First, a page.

NEW YORK — Providence came into Madison Square Garden on the wrong side of the bubble. After Bryce Cotton and a stifling Providence zone were done on Saturday night, they left with a 65-58 win and their first Big East title in two decades.
On a night that many thought would belong to Doug McDermott, it was Cotton who took home the Dave Gavitt Trophy as the Tournament's Most Outstanding Player. The senior point guard from Arizona has been the lynchpin of coach Ed Cooley’s program during his time in Providence, making the All-Big East First Team the last two years, playing more minutes than any other player in the country this season and leading the conference in assists.
“I told Cotton Candy if he didn’t shoot the ball, we were going to have a one-on-one fight and I was going to lose,” said Cooley after the game. His threat was acknowledged, even though Cotton hadn’t shot it well the previous two games.
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After Creighton followed their worst offensive first half of the year with a flurry of points to start the second stanza, Cotton took over. Over a four-minute stretch, the guard either scored or assisted on 15 of 17 Friar points, knocking down threes, free throws and streaking for a fast-break layup after a scrum on the other end. He ended the game with 23 points, five boards, an assist and a steal. He, of course, played all 40 minutes.
Doug McDermott did everything could to keep his Bluejays in the game, scoring 27 points and hitting consecutive threes that made it a 58-56 game with just over a minute left. On the other end, Friar junior LaDontae Henton calmly knocked down a jumper from the wing to push the margin back to four. When McDermott’s deep three on other end fell short, the game became a free-throw shooting contest the Friars (23 of 26 on the night) won.
The game was played in front of an amped crowd, with the Creighton fans who’d been hanging out in Manhattan all week joined by scores of Friar faithful who made the three-hour drive to see Providence compete in their first Big East final since 1994. To put the three wins in three days in perspective, Providence had won two Big East Tournament games over the last sixteen years.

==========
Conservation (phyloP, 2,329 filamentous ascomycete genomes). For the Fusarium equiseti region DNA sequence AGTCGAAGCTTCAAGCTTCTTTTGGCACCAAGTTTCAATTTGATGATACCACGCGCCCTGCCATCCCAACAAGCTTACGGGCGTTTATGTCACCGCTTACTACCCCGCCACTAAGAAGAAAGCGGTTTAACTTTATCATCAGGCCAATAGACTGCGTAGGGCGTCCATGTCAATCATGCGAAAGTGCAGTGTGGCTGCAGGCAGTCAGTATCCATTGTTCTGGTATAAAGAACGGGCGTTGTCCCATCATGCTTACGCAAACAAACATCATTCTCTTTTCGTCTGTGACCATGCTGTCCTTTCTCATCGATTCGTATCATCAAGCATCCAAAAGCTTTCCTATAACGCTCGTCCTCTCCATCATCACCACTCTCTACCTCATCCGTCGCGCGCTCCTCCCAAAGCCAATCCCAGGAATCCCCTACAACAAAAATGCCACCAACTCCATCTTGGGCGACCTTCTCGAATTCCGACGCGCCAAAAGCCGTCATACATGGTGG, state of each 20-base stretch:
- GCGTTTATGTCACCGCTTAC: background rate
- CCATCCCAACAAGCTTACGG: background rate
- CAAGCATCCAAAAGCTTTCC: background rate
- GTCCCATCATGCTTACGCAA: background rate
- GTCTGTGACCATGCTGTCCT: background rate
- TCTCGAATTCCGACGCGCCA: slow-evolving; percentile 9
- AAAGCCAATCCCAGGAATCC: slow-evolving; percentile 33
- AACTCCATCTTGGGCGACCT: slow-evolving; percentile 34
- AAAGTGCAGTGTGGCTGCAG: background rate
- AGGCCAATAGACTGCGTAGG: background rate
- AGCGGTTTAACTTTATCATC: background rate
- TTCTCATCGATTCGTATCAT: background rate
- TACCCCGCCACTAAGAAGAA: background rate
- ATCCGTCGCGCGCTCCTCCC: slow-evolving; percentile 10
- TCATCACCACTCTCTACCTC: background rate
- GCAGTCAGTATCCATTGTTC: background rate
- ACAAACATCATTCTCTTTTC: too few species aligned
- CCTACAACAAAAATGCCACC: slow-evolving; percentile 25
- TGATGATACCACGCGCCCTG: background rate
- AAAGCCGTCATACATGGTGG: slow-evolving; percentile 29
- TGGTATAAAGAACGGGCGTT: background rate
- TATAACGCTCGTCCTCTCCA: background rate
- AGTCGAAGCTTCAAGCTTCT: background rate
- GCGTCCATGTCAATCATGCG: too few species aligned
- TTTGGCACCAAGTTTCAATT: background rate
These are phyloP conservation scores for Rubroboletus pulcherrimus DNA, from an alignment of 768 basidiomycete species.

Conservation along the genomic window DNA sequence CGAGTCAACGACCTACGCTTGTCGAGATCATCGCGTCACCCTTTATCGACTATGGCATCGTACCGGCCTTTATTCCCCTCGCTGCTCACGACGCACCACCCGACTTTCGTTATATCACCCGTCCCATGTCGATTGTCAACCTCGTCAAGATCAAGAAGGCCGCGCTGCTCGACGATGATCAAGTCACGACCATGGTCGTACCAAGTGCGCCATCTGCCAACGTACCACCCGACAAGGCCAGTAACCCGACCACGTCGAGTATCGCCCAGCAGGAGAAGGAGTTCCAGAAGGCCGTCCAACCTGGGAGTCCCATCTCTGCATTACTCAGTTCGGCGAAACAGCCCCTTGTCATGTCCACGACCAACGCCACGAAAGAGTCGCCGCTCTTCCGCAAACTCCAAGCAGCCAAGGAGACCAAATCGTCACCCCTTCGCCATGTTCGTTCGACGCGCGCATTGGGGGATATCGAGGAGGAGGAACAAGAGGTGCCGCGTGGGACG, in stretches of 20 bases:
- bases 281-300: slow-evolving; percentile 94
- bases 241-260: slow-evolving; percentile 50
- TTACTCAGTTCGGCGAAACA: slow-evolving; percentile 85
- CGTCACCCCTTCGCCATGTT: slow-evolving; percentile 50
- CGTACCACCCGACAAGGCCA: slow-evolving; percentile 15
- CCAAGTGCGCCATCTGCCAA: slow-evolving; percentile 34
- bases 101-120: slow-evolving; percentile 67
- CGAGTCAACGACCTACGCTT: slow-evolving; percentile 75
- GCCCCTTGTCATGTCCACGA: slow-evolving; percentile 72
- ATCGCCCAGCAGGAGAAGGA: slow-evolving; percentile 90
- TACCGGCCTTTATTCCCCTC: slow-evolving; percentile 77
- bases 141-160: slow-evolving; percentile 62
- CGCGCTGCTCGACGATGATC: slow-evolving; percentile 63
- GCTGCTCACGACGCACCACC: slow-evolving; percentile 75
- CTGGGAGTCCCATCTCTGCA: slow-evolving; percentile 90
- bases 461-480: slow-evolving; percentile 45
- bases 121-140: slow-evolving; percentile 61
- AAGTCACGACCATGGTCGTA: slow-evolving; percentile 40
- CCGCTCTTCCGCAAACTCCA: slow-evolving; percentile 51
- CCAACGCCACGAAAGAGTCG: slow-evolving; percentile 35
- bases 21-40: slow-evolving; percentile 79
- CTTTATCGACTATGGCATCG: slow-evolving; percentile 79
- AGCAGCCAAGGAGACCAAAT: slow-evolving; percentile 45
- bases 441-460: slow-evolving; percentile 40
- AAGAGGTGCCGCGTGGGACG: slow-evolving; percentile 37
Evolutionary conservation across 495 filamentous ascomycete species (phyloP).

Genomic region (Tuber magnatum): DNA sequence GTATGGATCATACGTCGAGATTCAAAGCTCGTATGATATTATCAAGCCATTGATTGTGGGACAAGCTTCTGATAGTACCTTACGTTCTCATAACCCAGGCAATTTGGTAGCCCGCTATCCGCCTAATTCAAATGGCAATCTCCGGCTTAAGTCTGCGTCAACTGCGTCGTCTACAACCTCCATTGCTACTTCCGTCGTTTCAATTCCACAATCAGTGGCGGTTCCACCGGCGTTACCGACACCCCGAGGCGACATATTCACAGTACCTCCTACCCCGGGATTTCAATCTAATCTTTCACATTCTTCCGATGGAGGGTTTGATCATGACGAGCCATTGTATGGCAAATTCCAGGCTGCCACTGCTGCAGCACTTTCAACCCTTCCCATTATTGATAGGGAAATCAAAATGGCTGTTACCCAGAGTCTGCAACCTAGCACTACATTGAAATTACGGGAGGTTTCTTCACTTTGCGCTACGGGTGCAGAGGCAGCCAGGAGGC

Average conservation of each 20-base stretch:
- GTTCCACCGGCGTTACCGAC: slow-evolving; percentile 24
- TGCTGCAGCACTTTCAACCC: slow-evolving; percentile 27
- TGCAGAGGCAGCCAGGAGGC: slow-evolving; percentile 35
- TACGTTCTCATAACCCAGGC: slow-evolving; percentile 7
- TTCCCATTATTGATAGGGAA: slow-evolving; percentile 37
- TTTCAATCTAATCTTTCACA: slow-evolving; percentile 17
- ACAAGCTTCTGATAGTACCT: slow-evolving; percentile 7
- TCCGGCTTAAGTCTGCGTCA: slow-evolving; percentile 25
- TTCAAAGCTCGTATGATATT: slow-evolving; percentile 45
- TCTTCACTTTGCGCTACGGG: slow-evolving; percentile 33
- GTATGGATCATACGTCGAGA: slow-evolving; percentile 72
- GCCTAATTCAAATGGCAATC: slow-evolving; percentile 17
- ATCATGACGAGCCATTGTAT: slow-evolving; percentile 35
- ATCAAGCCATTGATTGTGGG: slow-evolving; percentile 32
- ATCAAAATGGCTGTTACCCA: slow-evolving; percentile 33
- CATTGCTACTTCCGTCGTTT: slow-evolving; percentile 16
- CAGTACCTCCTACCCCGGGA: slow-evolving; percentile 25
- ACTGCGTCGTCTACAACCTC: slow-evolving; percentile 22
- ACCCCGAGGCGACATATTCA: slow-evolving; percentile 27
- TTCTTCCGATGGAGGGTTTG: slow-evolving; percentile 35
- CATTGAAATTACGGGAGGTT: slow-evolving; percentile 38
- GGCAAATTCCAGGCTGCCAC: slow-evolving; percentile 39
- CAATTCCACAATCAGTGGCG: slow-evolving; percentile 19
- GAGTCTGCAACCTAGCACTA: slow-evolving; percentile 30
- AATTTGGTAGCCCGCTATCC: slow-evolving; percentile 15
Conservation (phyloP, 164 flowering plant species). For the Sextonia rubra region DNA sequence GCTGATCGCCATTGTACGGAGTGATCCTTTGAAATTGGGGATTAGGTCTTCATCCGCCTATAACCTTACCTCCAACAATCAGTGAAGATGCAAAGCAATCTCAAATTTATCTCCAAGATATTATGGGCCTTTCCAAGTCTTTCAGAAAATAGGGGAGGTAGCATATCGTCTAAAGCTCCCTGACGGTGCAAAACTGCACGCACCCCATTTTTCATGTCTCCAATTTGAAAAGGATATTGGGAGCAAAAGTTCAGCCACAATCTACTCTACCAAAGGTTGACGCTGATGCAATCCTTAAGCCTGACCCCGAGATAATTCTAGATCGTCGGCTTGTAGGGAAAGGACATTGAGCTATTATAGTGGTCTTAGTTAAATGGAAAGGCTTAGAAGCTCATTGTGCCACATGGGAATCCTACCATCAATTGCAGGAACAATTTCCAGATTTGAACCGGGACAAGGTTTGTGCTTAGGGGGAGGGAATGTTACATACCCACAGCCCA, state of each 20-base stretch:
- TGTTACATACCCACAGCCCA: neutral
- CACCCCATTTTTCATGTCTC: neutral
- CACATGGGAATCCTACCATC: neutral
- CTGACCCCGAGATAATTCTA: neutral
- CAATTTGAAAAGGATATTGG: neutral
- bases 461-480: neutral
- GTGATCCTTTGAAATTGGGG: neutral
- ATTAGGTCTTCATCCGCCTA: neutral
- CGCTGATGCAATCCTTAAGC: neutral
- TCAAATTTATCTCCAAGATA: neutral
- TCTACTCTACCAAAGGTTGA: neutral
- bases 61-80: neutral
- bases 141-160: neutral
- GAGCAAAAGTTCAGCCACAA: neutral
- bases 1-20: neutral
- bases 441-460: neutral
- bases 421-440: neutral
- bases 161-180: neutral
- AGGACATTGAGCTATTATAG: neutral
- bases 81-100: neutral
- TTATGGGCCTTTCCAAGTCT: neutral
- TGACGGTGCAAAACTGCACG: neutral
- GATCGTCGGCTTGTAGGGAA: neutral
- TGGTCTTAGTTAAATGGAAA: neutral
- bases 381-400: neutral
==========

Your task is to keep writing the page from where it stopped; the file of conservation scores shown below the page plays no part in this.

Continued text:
While Cotton powered Providence on the offensive end, it was a suffocating defensive effort by the Friars that set the tone for the win. The Bluejays came in with the most efficient offense college hoops has seen over the last decade and exited the first half with all of 17 points. Over the first twenty minutes, the Friars surprisingly went to zone, holding Creighton to 34 percent shooting from the field, flustering them into a 1-of-12 effort from three and denying them a single trip to the foul line. A visibly frustrated McDermott gestured to the refs, the bench and anyone whose eye he could catch looking for a call.
“That zone is tough,” said McDermott after the game. “I don’t think we were really expecting zone. I thought we were kind of panicking almost to start the game, and rushing stuff and not making the extra passes.”
“We knew they were a great transition team and one of the fastest teams in the country,” said Cotton. “We wanted to make sure we did a good job controlling tempo, not rushing our shots, and our zone, making sure we’re aware of where McDermott was.”
“This is something our school and city hasn’t seen in a long time. For us to finally bring that back home, it’s top of the list.”
“We played with a lot of heart, we played with a lot of soul and we played with a lot of determination,” said Cooley, who’s leaned on a rotation of only six players most of the year. Out of 351 college basketball teams in the nation, no squad has their starters play more minutes than the Friars.
Providence’s journey from bubble to bid started Thursday afternoon against St. John’s in what was essentially an NCAA tournament elimination game. The Friars nearly blew a 17-point lead but survived to take out eighth-seeded Seton Hall in the semifinals Friday night. Their reward was a battle against the Bluejays, who had blown them out last Saturday night in Omaha.
It’s a bitter ending for Creighton’s first trip to the Big East Tournament, but they’re safely in the tournament and will likely be a top-four seed. It’s the first time the Bluejays have lost a conference tournament final in 30 years, ending a stretch of 10 straight victories in title games.
For Providence, it was nothing but jubilation as a rapturous crowd celebrated the cutting down of the nets while “New York, New York” played. Safely in the NCAA tournament for the first time since 2004, the Friars can focus on something they haven’t been able to do the last three days: rest.
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